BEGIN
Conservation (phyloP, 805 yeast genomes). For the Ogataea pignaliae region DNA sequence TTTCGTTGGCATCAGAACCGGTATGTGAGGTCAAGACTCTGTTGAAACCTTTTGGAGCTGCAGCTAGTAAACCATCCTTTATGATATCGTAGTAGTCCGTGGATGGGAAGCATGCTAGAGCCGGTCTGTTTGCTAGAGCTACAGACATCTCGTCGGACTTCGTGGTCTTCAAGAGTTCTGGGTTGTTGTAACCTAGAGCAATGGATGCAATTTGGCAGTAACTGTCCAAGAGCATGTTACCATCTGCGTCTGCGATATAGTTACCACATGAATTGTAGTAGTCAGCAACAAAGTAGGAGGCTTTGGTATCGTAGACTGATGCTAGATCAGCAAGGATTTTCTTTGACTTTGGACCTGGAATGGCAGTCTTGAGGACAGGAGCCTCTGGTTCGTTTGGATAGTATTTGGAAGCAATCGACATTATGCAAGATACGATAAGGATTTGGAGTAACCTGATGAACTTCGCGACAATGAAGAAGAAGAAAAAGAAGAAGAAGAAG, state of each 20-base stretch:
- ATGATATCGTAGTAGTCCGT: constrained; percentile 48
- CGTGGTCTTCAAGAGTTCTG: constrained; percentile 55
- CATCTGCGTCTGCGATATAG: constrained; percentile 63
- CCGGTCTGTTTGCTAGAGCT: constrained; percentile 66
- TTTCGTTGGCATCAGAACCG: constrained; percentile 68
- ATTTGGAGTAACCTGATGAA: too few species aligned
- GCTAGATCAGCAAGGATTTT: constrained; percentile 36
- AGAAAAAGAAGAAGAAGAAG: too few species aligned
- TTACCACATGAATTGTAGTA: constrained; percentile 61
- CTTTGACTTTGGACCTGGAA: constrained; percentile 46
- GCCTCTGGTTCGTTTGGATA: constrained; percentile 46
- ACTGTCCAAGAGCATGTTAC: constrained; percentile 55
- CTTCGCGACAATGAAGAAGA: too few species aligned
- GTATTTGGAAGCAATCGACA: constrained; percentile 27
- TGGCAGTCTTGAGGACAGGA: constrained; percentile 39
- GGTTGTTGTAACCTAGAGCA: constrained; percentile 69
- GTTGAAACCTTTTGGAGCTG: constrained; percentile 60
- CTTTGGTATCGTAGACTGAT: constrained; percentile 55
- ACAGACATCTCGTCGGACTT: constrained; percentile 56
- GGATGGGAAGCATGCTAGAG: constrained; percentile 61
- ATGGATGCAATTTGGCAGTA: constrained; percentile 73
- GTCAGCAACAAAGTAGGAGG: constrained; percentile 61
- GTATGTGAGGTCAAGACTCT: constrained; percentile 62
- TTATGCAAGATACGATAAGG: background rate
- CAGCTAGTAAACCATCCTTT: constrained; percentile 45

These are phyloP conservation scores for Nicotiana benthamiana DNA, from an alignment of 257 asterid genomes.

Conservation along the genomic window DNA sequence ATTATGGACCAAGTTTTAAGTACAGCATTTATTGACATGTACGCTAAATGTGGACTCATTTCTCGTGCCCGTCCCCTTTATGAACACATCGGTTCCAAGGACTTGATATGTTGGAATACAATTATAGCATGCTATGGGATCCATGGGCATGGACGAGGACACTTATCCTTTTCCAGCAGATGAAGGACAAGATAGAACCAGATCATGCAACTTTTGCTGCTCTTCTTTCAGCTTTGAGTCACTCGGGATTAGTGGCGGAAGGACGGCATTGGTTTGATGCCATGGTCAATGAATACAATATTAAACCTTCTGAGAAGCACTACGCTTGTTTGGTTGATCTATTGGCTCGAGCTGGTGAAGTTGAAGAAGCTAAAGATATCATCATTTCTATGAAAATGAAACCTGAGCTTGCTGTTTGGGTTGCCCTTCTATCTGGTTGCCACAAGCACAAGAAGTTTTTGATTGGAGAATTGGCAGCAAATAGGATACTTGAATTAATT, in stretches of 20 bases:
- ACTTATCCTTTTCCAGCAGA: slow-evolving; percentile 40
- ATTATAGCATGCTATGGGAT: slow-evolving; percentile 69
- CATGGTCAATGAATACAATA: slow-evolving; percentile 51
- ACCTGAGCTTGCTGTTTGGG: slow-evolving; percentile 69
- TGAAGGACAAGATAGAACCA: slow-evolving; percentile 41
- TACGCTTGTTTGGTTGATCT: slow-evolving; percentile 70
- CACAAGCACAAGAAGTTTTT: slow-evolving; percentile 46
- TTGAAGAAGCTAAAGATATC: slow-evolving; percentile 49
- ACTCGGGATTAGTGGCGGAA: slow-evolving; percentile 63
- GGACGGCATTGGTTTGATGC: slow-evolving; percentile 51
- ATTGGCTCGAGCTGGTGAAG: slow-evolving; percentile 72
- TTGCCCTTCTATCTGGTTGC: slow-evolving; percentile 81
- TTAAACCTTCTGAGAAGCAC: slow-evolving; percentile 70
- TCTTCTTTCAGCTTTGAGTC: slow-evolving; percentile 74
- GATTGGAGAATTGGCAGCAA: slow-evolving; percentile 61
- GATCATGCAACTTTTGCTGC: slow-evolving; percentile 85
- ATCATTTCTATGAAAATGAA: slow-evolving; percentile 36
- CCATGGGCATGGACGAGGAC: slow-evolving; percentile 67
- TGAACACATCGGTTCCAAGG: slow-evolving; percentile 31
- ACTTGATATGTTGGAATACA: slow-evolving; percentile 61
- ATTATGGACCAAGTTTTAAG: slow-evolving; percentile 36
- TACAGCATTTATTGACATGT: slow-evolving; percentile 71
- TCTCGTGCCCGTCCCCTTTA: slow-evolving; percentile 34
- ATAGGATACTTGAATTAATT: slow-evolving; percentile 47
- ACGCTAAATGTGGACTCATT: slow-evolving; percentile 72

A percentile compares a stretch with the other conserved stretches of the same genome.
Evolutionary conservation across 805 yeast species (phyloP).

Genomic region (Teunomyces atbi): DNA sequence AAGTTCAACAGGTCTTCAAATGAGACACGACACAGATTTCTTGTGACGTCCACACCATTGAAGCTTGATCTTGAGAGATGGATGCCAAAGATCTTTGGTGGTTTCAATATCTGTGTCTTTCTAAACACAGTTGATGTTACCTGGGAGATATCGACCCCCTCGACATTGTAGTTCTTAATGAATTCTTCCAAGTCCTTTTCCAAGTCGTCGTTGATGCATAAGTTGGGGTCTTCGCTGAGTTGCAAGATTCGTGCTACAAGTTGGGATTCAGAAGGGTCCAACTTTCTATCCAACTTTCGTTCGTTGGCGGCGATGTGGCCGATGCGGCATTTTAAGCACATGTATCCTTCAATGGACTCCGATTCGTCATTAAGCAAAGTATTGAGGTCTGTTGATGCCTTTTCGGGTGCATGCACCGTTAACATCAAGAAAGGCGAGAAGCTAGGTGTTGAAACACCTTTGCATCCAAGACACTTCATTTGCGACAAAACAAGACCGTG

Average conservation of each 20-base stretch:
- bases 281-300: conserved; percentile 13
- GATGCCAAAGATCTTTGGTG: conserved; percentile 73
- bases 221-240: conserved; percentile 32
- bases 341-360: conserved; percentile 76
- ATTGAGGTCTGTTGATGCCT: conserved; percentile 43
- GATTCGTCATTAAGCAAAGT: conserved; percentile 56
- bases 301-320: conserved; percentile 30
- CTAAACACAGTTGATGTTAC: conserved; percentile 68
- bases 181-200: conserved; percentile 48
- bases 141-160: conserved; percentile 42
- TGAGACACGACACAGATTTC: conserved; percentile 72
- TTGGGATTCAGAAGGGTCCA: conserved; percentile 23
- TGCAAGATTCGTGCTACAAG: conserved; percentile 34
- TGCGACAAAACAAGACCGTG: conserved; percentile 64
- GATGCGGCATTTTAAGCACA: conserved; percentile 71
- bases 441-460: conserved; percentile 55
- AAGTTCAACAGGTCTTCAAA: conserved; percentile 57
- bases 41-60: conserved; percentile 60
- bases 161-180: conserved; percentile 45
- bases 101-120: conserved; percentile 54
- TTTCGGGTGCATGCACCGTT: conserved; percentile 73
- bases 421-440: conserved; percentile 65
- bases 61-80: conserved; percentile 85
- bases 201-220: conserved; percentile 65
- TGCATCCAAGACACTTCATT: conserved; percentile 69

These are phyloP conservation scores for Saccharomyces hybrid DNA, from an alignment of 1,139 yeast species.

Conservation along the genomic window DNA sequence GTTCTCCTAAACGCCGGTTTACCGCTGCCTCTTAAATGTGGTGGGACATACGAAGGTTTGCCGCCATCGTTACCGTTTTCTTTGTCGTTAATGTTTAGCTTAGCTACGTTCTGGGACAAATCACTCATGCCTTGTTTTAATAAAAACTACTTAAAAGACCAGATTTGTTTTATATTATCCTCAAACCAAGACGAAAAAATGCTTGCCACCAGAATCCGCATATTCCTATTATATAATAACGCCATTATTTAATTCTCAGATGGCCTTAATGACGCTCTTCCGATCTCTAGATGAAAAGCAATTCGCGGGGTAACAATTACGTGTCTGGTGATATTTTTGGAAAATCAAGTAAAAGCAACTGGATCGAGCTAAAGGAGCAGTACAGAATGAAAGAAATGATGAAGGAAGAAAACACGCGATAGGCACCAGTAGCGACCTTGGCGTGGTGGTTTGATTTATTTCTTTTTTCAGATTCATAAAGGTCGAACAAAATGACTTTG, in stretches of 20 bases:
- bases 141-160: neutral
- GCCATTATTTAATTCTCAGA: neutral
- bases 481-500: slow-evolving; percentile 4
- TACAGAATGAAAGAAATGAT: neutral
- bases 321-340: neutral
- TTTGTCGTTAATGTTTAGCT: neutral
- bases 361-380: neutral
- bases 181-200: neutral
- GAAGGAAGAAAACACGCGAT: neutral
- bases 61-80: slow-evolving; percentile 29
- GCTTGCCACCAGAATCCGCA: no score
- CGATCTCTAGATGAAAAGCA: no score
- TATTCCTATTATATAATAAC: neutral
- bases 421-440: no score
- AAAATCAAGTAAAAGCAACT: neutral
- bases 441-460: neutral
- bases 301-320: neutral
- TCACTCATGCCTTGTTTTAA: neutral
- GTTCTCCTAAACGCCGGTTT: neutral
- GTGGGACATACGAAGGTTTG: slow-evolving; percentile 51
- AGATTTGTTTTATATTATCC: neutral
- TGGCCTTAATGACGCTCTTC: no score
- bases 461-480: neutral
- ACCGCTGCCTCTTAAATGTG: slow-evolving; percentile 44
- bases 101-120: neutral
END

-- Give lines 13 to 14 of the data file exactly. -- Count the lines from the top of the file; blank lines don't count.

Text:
- ACTGTCCAAGAGCATGTTAC: constrained; percentile 55
- CTTCGCGACAATGAAGAAGA: too few species aligned